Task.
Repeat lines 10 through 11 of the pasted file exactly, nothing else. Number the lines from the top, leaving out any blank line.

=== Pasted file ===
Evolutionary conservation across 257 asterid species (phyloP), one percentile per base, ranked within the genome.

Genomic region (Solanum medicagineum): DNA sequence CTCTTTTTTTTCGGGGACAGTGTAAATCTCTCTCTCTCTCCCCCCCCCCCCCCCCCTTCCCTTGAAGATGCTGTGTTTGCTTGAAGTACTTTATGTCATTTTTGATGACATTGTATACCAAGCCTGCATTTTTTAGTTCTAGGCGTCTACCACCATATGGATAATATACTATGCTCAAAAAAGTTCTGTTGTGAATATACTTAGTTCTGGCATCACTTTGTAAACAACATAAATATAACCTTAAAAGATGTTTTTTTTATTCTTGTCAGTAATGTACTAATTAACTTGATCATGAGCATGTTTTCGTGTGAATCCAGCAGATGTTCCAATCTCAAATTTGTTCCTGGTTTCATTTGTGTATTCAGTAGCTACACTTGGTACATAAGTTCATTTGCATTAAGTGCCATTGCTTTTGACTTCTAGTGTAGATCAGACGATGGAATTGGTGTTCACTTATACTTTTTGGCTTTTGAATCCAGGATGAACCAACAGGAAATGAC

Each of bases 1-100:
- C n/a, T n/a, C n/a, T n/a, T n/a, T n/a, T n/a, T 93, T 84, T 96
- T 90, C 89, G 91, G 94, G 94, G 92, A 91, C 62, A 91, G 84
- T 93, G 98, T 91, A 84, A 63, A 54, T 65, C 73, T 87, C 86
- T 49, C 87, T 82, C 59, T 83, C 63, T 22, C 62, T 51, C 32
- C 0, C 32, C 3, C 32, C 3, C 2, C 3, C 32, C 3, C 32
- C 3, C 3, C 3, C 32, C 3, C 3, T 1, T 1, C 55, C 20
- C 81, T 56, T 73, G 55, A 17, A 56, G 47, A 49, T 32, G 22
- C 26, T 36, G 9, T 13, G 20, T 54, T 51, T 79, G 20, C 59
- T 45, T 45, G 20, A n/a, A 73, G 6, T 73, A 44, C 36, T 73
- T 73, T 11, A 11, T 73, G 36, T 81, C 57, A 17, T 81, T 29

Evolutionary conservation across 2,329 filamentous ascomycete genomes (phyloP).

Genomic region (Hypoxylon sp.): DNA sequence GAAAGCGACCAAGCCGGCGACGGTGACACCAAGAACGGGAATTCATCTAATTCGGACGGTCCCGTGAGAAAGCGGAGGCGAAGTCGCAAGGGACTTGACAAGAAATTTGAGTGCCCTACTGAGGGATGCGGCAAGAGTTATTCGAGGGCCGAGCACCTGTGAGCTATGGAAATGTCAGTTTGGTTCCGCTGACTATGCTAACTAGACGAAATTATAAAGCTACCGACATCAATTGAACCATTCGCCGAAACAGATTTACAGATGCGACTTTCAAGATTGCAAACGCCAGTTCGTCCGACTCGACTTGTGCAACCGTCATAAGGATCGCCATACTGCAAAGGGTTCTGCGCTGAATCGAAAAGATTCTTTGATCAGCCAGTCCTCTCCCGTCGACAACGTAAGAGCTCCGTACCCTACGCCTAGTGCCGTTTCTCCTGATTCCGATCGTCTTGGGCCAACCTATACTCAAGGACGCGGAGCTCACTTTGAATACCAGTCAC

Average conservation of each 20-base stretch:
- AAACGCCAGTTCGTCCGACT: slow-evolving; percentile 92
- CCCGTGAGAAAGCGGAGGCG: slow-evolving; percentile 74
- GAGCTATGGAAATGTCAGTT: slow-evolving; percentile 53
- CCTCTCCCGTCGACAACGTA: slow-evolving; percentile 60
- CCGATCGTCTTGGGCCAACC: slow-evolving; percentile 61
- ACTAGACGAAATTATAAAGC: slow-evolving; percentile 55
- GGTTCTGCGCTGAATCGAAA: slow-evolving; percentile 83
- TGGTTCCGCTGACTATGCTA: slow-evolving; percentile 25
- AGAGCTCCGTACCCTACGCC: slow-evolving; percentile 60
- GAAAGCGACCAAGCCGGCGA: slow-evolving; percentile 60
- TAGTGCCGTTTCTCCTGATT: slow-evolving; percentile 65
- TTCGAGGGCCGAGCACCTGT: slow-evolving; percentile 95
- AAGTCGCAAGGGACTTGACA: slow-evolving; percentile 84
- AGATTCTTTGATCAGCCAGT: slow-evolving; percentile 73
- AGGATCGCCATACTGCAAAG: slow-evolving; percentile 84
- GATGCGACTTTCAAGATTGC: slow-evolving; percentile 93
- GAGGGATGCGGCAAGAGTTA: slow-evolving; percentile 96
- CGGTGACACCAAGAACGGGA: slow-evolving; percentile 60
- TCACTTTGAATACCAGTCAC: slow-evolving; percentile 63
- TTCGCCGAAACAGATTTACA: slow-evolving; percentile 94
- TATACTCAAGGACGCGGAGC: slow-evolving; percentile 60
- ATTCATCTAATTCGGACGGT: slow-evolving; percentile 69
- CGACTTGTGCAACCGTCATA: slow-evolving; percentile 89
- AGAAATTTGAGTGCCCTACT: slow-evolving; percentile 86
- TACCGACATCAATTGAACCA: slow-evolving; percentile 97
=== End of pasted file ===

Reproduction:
- C 81, T 56, T 73, G 55, A 17, A 56, G 47, A 49, T 32, G 22
- C 26, T 36, G 9, T 13, G 20, T 54, T 51, T 79, G 20, C 59